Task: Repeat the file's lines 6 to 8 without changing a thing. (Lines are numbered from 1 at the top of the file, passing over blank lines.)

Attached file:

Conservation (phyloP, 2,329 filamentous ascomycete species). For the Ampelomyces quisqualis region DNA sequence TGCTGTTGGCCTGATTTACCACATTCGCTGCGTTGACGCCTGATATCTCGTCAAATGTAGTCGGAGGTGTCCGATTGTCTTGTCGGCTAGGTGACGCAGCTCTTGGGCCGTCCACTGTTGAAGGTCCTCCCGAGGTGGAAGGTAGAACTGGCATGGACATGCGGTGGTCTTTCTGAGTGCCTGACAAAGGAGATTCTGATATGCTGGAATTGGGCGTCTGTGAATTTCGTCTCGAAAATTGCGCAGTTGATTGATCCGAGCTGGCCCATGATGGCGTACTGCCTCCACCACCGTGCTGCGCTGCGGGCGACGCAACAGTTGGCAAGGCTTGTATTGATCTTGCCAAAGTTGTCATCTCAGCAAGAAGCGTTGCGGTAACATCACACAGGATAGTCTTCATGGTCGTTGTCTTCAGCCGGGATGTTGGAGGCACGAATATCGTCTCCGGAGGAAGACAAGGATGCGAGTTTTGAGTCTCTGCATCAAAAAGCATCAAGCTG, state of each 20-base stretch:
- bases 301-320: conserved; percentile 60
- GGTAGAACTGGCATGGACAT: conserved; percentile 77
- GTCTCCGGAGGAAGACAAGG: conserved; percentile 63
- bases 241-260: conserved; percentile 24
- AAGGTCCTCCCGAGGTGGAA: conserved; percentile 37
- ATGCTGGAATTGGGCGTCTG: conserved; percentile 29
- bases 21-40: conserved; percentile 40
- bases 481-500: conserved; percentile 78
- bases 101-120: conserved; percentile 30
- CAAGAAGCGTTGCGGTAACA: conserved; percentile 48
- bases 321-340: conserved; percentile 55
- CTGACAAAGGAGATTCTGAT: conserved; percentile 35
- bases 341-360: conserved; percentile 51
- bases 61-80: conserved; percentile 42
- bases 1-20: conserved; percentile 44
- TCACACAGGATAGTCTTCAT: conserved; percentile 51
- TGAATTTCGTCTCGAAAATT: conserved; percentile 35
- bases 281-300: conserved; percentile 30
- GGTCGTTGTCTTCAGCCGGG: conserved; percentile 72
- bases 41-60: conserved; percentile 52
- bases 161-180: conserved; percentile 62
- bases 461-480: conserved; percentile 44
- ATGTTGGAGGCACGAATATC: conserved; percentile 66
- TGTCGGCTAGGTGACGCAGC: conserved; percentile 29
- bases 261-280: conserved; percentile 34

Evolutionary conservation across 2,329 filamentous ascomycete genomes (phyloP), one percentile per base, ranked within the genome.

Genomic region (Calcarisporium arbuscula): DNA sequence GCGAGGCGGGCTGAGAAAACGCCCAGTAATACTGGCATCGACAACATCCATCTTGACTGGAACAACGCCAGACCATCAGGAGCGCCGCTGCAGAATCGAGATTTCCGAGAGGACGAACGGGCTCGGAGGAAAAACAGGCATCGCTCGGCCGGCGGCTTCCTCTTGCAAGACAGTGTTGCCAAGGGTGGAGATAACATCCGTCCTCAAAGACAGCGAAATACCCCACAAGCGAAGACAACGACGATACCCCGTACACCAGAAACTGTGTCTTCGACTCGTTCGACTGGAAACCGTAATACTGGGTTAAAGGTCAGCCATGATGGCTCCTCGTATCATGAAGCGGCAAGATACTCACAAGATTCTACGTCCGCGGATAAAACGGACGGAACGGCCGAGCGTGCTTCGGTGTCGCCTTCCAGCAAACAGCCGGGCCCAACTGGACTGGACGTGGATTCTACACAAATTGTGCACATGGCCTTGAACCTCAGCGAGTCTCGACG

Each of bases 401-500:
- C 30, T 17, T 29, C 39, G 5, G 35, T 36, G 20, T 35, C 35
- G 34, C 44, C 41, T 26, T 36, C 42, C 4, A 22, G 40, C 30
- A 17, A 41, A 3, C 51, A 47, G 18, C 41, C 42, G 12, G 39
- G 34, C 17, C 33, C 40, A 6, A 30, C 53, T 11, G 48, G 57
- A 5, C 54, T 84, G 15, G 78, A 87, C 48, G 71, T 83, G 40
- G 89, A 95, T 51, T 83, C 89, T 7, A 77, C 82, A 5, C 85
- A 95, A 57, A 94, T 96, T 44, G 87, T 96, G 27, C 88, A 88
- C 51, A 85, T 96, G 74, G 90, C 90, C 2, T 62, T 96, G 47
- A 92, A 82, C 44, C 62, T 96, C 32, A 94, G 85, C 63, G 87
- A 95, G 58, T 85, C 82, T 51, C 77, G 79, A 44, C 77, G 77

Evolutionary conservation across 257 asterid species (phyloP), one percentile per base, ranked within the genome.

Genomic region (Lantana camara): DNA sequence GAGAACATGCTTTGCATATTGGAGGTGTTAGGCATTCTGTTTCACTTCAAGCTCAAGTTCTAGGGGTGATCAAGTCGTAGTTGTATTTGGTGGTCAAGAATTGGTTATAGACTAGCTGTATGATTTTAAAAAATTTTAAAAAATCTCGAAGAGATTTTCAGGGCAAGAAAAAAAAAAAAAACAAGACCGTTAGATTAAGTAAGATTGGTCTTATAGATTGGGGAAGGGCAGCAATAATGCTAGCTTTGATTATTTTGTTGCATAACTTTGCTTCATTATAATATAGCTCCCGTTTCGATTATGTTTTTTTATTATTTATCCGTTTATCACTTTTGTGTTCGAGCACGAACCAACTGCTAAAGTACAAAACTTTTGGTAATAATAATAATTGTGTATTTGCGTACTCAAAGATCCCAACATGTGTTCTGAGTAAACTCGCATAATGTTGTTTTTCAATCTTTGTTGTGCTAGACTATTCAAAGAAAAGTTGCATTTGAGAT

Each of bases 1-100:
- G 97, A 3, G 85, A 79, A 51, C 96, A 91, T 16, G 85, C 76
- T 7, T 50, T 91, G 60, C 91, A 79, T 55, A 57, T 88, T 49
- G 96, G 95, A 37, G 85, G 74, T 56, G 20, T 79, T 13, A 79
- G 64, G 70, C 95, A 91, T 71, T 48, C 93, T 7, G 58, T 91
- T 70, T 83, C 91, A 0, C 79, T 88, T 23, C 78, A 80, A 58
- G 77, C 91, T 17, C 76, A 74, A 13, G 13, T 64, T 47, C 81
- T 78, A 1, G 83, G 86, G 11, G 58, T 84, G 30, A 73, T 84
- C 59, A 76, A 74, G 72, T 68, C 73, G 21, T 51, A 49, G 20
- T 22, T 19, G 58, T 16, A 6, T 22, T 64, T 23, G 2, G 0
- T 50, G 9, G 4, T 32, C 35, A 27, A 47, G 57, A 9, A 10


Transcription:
- AAGGTCCTCCCGAGGTGGAA: conserved; percentile 37
- ATGCTGGAATTGGGCGTCTG: conserved; percentile 29
- bases 21-40: conserved; percentile 40